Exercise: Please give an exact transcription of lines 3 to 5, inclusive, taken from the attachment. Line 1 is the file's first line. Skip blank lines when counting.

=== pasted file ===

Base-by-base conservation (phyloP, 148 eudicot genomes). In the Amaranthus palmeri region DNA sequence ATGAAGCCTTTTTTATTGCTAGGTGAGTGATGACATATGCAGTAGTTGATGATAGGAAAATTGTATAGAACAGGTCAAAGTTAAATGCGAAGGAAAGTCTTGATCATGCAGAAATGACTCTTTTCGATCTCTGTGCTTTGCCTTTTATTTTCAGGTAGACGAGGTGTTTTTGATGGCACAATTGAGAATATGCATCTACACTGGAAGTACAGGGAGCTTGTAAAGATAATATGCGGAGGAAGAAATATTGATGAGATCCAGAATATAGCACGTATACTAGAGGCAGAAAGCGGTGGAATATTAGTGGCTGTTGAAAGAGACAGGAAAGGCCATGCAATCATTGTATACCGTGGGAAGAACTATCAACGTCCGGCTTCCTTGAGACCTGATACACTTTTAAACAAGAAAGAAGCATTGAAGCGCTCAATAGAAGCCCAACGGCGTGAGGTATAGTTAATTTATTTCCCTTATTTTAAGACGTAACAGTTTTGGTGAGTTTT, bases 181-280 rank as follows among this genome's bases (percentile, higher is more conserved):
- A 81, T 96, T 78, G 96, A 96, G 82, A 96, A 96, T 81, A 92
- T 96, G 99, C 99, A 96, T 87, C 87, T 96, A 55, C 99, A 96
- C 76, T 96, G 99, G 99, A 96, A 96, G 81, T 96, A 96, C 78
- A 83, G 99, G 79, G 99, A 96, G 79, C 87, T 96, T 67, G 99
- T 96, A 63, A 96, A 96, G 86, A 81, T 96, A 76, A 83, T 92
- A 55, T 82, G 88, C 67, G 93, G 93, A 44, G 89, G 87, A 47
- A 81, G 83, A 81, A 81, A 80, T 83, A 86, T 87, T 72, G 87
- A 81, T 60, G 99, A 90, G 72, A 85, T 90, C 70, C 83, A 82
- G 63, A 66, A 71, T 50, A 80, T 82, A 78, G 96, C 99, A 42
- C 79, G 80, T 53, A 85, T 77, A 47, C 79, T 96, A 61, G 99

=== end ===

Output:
- T 96, G 99, C 99, A 96, T 87, C 87, T 96, A 55, C 99, A 96
- C 76, T 96, G 99, G 99, A 96, A 96, G 81, T 96, A 96, C 78
- A 83, G 99, G 79, G 99, A 96, G 79, C 87, T 96, T 67, G 99